After Charlottesville violence, NASW urges President Trump to condemn white supremacy

Aug 14, 2017

Photo courtesy of Getty.

Photo courtesy of Getty.



The white supremacist rallies and resultant violence in Charlottesville, VA on August 12 were a blight on American values and unacceptable. In the aftermath of this tragedy the National Association of Social Workers (NASW) calls on President Donald Trump to show leadership by naming and condemning white supremacy in all its forms.

NASW also offers its condolences to the families, friends and associates of Heather Heyer, who was killed when a white supremacist deliberately crashed a car into people who were protesting the rally, and Virginia State Police officers Lt. H. Jay Cullen and pilot Berke Bates, who died in a helicopter crash while monitoring the rally.

NASW recognizes and supports the right of all Americans to free speech. However, hate has no place in America. According to the Southern Poverty Law Center, there are currently 917 hate groups in the United States and most are comprised of white supremacists.

At a moment when the nation needed presidential leadership, President Trump failed to meet that need.

The number of these groups has proliferated in the past 10 years and this trend must be reversed. The Trump administration must take immediate steps to closely monitor the activities of these hate groups. The administration also must aggressively respond to incidents of civil rights violations or acts of violence perpetrated by hate groups.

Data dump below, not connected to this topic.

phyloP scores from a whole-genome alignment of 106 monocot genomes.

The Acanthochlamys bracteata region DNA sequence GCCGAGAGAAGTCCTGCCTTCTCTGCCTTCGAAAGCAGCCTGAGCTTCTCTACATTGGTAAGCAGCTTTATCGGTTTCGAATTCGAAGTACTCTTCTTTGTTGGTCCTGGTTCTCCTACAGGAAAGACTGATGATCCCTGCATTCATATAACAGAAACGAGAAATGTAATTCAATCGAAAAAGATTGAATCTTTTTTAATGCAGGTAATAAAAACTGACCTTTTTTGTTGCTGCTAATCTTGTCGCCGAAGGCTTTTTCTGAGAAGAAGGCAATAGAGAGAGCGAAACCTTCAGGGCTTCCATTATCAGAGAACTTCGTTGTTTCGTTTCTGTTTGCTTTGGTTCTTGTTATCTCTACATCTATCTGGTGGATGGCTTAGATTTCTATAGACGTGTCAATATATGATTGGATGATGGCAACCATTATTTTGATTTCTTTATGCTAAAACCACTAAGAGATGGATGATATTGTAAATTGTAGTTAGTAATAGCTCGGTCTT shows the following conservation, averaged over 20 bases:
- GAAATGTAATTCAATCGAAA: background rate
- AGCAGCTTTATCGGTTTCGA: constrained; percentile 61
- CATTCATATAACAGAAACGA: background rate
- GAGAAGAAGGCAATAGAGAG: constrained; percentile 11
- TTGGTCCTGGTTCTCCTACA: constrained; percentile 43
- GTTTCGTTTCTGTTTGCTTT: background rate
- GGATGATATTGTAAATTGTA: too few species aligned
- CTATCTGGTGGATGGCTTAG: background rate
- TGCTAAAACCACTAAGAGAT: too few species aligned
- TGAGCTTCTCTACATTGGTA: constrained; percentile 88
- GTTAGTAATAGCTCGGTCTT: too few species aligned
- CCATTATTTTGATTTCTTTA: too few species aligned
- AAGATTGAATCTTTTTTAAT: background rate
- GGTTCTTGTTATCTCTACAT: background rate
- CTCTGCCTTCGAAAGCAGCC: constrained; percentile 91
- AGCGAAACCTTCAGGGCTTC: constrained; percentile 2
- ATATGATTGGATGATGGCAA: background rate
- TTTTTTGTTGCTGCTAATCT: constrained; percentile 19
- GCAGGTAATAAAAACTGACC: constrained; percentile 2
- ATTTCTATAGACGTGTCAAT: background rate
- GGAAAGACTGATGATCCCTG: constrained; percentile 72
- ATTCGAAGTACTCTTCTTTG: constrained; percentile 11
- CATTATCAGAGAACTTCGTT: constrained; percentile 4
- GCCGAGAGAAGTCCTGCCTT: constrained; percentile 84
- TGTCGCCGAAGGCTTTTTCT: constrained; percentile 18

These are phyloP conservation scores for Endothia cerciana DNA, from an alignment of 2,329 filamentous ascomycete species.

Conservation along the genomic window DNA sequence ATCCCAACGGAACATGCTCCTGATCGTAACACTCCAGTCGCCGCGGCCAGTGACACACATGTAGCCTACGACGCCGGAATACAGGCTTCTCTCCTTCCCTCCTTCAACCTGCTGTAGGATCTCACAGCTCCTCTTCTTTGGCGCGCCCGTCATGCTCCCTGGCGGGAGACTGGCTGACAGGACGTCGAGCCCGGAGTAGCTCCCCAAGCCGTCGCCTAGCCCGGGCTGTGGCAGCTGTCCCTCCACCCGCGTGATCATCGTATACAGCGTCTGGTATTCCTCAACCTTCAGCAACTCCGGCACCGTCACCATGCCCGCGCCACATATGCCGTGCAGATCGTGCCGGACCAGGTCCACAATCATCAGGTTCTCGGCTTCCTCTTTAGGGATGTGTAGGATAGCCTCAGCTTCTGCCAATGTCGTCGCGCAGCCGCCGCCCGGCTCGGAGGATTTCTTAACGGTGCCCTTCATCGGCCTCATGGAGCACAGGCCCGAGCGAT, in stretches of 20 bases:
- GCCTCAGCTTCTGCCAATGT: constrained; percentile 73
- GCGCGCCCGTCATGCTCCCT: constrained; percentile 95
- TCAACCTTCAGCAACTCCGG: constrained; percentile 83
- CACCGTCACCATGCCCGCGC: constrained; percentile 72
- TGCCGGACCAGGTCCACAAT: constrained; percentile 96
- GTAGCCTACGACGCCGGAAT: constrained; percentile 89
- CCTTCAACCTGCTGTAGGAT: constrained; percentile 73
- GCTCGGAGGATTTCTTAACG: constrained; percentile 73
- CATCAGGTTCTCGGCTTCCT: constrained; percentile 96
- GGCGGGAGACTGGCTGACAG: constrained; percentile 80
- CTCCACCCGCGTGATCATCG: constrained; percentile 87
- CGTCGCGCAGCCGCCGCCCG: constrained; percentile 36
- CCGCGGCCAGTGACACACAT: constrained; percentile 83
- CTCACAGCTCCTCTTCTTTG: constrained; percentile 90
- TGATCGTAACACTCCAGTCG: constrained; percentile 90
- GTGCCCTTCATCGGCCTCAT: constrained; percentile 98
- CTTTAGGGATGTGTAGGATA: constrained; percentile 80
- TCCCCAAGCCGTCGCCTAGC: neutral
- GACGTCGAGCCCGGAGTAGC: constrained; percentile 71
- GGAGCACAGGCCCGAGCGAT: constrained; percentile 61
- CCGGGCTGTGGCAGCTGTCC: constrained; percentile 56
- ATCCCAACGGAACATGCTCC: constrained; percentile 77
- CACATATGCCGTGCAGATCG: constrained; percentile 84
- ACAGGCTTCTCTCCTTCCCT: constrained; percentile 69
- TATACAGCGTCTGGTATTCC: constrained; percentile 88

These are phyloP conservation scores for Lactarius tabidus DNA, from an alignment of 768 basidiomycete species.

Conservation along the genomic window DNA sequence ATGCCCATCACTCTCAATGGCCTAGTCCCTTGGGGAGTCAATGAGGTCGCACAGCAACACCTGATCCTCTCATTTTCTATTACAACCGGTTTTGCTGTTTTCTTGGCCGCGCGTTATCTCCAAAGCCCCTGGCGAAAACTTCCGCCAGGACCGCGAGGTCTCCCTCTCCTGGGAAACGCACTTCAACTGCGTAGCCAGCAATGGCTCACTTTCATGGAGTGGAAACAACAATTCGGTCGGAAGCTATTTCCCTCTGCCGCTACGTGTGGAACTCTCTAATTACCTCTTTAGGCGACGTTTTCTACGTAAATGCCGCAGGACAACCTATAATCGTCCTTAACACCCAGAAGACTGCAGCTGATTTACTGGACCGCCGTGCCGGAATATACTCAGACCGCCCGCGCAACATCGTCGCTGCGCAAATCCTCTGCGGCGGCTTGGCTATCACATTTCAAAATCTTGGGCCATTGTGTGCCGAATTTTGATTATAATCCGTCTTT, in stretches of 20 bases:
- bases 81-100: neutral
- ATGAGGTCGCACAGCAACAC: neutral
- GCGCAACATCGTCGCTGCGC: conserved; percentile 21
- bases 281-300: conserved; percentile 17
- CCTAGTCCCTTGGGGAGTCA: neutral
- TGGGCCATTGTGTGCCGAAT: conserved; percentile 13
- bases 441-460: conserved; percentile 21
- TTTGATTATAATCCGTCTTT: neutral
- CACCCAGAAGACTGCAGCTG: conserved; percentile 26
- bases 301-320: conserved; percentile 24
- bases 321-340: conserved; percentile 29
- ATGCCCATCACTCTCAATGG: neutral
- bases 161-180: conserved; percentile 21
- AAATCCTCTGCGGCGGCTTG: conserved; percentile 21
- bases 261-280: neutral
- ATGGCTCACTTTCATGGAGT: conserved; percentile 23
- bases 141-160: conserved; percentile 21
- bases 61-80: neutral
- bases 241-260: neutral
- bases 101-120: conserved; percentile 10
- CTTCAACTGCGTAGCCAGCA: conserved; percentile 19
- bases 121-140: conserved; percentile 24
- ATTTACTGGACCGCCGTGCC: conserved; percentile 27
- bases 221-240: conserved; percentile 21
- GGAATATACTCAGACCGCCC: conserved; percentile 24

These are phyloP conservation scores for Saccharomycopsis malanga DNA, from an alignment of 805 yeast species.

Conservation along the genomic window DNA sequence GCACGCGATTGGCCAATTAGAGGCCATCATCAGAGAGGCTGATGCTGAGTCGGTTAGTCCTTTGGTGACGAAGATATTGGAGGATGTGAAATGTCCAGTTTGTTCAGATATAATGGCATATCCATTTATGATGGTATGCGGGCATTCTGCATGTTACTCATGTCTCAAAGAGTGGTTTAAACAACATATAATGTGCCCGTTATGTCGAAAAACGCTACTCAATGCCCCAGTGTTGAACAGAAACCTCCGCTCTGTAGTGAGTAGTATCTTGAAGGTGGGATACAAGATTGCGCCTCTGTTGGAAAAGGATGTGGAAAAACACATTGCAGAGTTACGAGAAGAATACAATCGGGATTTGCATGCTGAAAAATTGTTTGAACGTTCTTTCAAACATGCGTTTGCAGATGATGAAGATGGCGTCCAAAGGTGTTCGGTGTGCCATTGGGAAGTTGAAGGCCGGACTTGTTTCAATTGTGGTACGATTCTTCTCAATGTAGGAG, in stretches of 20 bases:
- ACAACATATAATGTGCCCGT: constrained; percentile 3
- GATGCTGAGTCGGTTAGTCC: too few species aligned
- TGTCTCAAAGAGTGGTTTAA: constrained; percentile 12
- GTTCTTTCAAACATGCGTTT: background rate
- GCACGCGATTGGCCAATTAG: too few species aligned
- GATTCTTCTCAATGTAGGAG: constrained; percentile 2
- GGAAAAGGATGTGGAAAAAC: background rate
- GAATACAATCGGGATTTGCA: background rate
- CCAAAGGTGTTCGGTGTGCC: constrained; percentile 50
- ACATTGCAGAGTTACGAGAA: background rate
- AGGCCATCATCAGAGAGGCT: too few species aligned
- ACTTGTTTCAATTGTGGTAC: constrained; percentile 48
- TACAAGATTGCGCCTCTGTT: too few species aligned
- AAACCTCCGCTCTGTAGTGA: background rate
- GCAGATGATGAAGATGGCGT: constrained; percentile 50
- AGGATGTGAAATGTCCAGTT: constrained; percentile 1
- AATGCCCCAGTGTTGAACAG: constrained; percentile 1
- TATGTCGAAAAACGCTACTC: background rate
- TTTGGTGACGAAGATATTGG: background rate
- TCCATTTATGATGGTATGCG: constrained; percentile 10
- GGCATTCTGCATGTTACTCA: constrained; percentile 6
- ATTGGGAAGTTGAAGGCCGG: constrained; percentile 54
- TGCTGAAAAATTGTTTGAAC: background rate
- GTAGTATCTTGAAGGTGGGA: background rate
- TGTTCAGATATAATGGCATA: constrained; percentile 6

The statements made this weekend by President Trump on the tragedy were wholly inadequate. The president’s failure to explicitly condemn white nationalism and neo-Nazism is unacceptable. At a moment when the nation needed presidential leadership, President Trump failed to meet that need.

NASW calls on President Trump and his administration to immediately and unambiguously denounce white supremacy, hate speech and crimes, and the hate groups that have proliferated over the past decade. He must do so in the strongest possible terms. The president must also officially state that the deadly attack that occurred Saturday was an act of domestic terrorism.

As immediate steps, the president must also ensure that the Department of Justice (DOJ) investigates the tragic events in Charlottesville as a hate-related civil rights violation. Similarly, President Trump must restore domestic terrorism surveillance as an equal priority along with international terrorism surveillance. Preventing future tragedies, such as what we all witnessed in Charlottesville, must become a top priority of this administration.